Prof Willerslev added: “We didn’t know genetically what they actually looked like until now. We found genetic differences between different Viking populations within Scandinavia which shows Viking groups in the region were far more isolated than previously believed.
“Our research even debunks the modern image of Vikings with blonde hair as many had brown hair and where influenced by genetic influx from the outside of Scandinavia.”
The study - the largest ever DNA sequencing project on Viking skeletons - showed that early Viking Age raiding parties were an activity for locals and included close family members.
The word Viking come from the Scandinavian term ‘vikingr’, meaning pirate, and they are known to have raided monasteries and cities along the coasts of Europe.
Their voyages often had practical aims, however, such as trading goods like fur, tusks and seal fat.
The international researchers sequenced the whole genomes of 442 mostly Viking Age men, women, children and babies from teeth and petrous bones found in Viking cemeteries in Greenland, Ukraine, the UK, Scandinavia, Poland and Russia.
And they found that male skeletons from a Viking burial site in Orkney, Scotland, were not genetically Vikings - even though they were buried with swords and other Viking memorabilia.
Vikings from what is now Norway were shown to have travelled to Ireland, Scotland, Iceland and Greenland. Those from what is now Denmark travelled to England, while Vikings from what is now Sweden went to the Baltic countries on their all-male raiding parties.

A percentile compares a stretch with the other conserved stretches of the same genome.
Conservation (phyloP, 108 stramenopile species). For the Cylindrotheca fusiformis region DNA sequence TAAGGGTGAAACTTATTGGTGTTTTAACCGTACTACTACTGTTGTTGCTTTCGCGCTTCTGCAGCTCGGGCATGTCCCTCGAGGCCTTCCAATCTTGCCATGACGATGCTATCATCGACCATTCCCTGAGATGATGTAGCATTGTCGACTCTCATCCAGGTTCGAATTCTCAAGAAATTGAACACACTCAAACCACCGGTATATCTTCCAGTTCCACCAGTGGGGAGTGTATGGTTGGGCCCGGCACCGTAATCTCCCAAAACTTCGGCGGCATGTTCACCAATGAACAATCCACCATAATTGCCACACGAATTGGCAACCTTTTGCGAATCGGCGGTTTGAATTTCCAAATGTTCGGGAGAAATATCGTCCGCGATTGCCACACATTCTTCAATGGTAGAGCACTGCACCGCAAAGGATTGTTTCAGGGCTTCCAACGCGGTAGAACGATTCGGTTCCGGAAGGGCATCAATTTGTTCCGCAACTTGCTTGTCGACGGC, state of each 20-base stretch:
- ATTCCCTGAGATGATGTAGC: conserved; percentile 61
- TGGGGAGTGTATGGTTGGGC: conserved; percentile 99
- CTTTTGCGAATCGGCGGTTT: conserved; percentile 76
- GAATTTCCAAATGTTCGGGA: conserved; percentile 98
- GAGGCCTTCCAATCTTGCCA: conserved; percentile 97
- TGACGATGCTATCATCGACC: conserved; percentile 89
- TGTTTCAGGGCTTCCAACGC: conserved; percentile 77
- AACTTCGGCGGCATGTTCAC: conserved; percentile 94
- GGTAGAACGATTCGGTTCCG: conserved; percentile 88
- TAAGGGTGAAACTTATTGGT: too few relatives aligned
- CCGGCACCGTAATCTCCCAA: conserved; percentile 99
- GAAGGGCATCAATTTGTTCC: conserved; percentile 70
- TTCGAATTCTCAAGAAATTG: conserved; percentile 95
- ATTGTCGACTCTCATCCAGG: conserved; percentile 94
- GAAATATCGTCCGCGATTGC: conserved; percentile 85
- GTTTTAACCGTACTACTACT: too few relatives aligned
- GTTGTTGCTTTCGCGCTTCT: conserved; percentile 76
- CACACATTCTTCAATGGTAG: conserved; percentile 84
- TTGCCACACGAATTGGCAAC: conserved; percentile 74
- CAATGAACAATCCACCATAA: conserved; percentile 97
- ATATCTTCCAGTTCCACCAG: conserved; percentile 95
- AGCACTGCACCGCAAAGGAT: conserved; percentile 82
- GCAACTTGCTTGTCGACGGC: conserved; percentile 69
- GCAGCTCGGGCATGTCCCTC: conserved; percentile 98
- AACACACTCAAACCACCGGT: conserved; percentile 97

“The results change the perception of who a Viking actually was. The history books will need to be updated,” said Prof Willerslev.
Dr Ashot Margaryan, assistant professor at the Section for Evolutionary Genomics, Globe Institute, University of Copenhagen, and first author of the paper published in Nature, said: “We carried out the largest ever DNA analysis of Viking remains to explore how they fit into the genetic picture of Ancient Europeans before the Viking Age. The results were startling and some answer long-standing historical questions and confirm previous assumptions that lacked evidence.
“We discovered that a Viking raiding party expedition included close family members, as we discovered four brothers in one boat burial in Estonia who died the same day. The rest of the occupants of the boat were genetically similar suggesting that they all likely came from a small town or village somewhere in Sweden.”